“With a townhome, the borrower owns the lot and the walls. Although they pay fees to a homeowners association, the HOA is only responsible for neighborhood upkeep and use of neighborhood facilities,” says Tassone.

Townhomes are considered “zero lot line” homes. In other words, you share a wall and the line between your lot and your neighbor’s is essentially zero.

This type of property may or may not lie within a planned unit development (PUD). Either way, finance underwriting guidelines similar to those for single-family homes apply.

“The underwriting process for fee-simple properties with a homeowners association is currently significantly easier than for condo association properties,” notes Gonche.

Size Matters For Condos And Townhomes

However, whether it’s a condo or townhome, expect more attention from the lender if the unit is part of a smaller complex/building.

When the lending market is tight, it is often difficult to get loans on complexes with four or fewer units, according to Dana Graham, agent with Berkshire Hathaway Chairman’s Circle in Rolling Hills Estates, Calif.

“Lenders often view the risk as high because, if one of the owners gets in trouble and doesn’t pay his HOA dues, for example, that represents 25 percent of the owners in a four-unit building.”

How To Land A Loan For An Attached Home

Before trying to secure a mortgage for a condo or townhome, get your proverbial “house” in order and knowing what to expect.

Clay E. Selland, owner/broker of Signet Mortgage Corporation in Danville, California, recommends checking your credit and making sure your score is high enough for a mortgage. “Then, get pre-qualified for financing from a lender.”

Do your homework on the HOA or condo association carefully as well.

“Find out what the monthly association fees are, and make sure that you still qualify for the loan you applied for with those fees taken into account,” says Tassone.

“Get minutes from the last six months’ worth of HOA meetings to get a flavor of what’s going on, and try to attend one of these meetings if you can,” Graham says.

Get Unapproved Condos Approved

If possible, ask your real estate agent for help in recruiting the HOA/condo association to assist you in getting the property approved for financing. Be sure the association provides all the numbers and paperwork the lender requests.

Recent changes to condominium guidelines by Fannie Mae and Freddie Mac have made securing approval easier for HOAs, and many mortgage lenders are equipped to help with the process.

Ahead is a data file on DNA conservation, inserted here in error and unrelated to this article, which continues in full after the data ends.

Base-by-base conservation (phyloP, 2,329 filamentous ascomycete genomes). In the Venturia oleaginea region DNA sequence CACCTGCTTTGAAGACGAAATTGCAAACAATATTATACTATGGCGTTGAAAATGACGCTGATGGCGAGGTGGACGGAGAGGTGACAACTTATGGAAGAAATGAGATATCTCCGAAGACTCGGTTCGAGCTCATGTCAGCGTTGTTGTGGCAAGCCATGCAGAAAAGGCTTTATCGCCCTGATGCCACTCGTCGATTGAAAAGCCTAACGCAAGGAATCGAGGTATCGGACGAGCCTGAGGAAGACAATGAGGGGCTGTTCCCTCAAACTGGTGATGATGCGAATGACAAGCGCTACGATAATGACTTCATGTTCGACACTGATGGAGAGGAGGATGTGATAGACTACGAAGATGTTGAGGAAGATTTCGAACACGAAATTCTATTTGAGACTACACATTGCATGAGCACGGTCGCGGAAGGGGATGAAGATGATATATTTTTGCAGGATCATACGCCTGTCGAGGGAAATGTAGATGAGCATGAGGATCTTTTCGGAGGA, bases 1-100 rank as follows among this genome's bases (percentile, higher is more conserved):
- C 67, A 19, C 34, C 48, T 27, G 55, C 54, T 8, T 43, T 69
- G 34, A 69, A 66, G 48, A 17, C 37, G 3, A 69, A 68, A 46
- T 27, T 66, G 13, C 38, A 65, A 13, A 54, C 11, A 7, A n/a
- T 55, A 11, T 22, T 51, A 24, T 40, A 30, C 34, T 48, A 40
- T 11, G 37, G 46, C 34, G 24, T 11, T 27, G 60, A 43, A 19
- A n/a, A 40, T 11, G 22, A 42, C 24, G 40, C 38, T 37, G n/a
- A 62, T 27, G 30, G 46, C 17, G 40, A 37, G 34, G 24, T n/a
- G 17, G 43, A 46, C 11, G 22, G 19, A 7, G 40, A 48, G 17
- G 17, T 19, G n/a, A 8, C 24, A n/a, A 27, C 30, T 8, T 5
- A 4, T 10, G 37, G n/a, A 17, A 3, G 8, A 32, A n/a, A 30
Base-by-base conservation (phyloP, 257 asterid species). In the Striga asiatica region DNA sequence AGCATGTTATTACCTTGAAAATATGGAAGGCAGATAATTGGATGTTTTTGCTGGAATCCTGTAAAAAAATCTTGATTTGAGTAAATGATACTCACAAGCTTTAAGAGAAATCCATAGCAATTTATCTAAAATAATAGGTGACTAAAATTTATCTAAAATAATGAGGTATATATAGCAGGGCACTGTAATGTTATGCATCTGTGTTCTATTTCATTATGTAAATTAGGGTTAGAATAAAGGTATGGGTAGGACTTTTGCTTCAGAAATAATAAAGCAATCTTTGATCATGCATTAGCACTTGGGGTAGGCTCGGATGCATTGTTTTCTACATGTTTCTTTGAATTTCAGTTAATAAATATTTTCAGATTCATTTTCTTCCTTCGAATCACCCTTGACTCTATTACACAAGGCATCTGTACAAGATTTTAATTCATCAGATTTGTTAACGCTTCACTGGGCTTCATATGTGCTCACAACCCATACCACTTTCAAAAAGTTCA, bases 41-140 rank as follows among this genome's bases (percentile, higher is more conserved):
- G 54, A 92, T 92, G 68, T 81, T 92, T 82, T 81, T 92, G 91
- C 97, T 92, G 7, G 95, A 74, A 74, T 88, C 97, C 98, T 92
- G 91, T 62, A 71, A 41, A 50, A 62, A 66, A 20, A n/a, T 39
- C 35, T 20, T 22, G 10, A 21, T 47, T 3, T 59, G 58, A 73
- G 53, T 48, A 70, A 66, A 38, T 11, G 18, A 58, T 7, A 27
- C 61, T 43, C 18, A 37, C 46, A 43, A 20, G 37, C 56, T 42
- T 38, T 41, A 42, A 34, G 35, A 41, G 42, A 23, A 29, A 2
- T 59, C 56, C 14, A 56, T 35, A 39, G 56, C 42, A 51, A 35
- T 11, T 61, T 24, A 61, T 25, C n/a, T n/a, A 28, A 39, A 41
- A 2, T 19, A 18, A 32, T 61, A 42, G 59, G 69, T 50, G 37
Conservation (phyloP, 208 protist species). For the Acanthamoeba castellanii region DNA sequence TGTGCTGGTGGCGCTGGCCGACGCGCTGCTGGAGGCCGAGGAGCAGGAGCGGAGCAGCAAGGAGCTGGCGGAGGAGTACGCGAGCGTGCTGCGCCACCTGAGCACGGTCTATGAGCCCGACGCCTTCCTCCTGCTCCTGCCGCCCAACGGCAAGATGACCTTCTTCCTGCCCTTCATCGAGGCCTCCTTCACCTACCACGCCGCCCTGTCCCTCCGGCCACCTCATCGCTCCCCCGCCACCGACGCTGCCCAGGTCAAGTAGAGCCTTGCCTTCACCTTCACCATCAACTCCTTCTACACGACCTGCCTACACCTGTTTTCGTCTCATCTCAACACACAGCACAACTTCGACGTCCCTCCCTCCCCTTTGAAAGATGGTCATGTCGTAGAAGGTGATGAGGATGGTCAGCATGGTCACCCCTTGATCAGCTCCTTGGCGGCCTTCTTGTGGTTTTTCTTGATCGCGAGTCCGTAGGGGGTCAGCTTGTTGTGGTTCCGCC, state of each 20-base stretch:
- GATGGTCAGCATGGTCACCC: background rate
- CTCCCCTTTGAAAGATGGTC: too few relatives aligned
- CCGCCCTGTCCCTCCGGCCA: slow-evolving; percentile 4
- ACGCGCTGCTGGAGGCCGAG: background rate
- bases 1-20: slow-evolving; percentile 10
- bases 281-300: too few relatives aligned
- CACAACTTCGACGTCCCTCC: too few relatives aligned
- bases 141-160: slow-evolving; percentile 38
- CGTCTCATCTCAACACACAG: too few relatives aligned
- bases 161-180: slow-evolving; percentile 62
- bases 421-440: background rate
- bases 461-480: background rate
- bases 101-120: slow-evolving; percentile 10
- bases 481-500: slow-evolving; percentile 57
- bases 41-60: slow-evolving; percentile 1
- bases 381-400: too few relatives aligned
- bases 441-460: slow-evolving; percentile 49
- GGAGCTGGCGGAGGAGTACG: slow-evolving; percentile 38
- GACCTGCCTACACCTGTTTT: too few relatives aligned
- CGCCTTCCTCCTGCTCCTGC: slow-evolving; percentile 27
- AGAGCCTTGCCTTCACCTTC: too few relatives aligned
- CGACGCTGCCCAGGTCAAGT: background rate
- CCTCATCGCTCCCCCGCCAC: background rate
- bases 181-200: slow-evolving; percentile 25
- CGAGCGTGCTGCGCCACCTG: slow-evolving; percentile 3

Tassone says to be aware of the cost of condo or association documents. “Most property management companies will not provide any documents free of charge, and the cost of these documents can range from $200-$500 or more.”

If the property is ultimately not approved by the lender, consider hunting for an approved multifamily property, or one with lower or no association fees.

“Try to be open-minded and find an experienced REALTOR® and lender who can walk you through the process and help you get those new keys,” says Gonche.

Lastly, be aware of the financial risks of owning a townhome or condo; these properties may not appreciate as quickly as single-family homes.

Alternative Financing For Non-Warrantable Condos and Townhomes

While mortgages backed by the FHA, VA, Freddie Mac and Fannie Mae dominate the market, they aren’t the only options available.

Non-conforming mortgages are offered by institutions or groups of investors that make their own rules, and some may be willing to finance an unapproved condo, especially if the applicant is very strong and has a substantial down payment.

Smaller local banks can loan on these kinds of projects to support their communities, and other portfolio lenders (those that don’t sell their loans and keep them on their own books) may offer mortgages designed especially for unapproved condos.

What Are Today’s Mortgage Rates For Condominiums?

Mortgage rates for condominiums are similar to those for single-family residences — that is, low. Check your condo-buying eligibility today, and take the next step toward financing your condo.

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Erik J. Martin
Authored By: Erik J. Martin
The Mortgage Reports contributor
Erik J. Martin has written on real estate, business, tech and other topics for Reader's Digest, AARP The Magazine, and The Chicago Tribune.